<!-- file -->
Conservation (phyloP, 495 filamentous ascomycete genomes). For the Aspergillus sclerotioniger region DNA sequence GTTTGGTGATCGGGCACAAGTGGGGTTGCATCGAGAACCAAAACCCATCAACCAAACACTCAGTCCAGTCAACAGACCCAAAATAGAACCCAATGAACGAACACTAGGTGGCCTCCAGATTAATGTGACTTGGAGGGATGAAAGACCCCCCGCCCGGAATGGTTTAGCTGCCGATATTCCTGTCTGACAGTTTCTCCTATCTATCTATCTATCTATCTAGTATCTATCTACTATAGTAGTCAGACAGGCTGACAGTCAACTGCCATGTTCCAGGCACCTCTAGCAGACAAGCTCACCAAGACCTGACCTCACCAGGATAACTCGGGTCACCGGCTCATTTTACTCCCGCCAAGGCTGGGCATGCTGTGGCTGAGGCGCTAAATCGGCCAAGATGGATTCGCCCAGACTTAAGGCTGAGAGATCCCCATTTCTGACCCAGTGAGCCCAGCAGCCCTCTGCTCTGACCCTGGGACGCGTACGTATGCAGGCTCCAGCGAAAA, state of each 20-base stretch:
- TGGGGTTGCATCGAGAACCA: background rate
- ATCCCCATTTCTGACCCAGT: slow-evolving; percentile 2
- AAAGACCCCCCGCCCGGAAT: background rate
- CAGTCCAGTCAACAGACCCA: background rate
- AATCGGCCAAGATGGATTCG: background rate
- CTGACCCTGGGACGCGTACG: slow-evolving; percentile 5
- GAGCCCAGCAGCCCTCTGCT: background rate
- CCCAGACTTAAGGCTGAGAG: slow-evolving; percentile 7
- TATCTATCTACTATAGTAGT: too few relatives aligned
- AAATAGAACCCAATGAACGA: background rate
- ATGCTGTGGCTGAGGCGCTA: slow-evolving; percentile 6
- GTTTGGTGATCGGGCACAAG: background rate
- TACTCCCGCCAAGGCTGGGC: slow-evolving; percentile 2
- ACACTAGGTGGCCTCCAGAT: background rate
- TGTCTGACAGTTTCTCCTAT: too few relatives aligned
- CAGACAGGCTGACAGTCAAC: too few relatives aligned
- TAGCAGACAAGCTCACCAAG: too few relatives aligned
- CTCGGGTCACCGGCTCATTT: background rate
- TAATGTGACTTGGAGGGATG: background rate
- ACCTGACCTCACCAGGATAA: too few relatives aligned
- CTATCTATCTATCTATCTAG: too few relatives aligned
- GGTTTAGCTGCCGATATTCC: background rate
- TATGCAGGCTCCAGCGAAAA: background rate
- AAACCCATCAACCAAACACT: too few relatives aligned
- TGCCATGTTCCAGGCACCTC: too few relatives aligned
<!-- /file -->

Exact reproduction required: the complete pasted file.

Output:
Conservation (phyloP, 495 filamentous ascomycete genomes). For the Aspergillus sclerotioniger region DNA sequence GTTTGGTGATCGGGCACAAGTGGGGTTGCATCGAGAACCAAAACCCATCAACCAAACACTCAGTCCAGTCAACAGACCCAAAATAGAACCCAATGAACGAACACTAGGTGGCCTCCAGATTAATGTGACTTGGAGGGATGAAAGACCCCCCGCCCGGAATGGTTTAGCTGCCGATATTCCTGTCTGACAGTTTCTCCTATCTATCTATCTATCTATCTAGTATCTATCTACTATAGTAGTCAGACAGGCTGACAGTCAACTGCCATGTTCCAGGCACCTCTAGCAGACAAGCTCACCAAGACCTGACCTCACCAGGATAACTCGGGTCACCGGCTCATTTTACTCCCGCCAAGGCTGGGCATGCTGTGGCTGAGGCGCTAAATCGGCCAAGATGGATTCGCCCAGACTTAAGGCTGAGAGATCCCCATTTCTGACCCAGTGAGCCCAGCAGCCCTCTGCTCTGACCCTGGGACGCGTACGTATGCAGGCTCCAGCGAAAA, state of each 20-base stretch:
- TGGGGTTGCATCGAGAACCA: background rate
- ATCCCCATTTCTGACCCAGT: slow-evolving; percentile 2
- AAAGACCCCCCGCCCGGAAT: background rate
- CAGTCCAGTCAACAGACCCA: background rate
- AATCGGCCAAGATGGATTCG: background rate
- CTGACCCTGGGACGCGTACG: slow-evolving; percentile 5
- GAGCCCAGCAGCCCTCTGCT: background rate
- CCCAGACTTAAGGCTGAGAG: slow-evolving; percentile 7
- TATCTATCTACTATAGTAGT: too few relatives aligned
- AAATAGAACCCAATGAACGA: background rate
- ATGCTGTGGCTGAGGCGCTA: slow-evolving; percentile 6
- GTTTGGTGATCGGGCACAAG: background rate
- TACTCCCGCCAAGGCTGGGC: slow-evolving; percentile 2
- ACACTAGGTGGCCTCCAGAT: background rate
- TGTCTGACAGTTTCTCCTAT: too few relatives aligned
- CAGACAGGCTGACAGTCAAC: too few relatives aligned
- TAGCAGACAAGCTCACCAAG: too few relatives aligned
- CTCGGGTCACCGGCTCATTT: background rate
- TAATGTGACTTGGAGGGATG: background rate
- ACCTGACCTCACCAGGATAA: too few relatives aligned
- CTATCTATCTATCTATCTAG: too few relatives aligned
- GGTTTAGCTGCCGATATTCC: background rate
- TATGCAGGCTCCAGCGAAAA: background rate
- AAACCCATCAACCAAACACT: too few relatives aligned
- TGCCATGTTCCAGGCACCTC: too few relatives aligned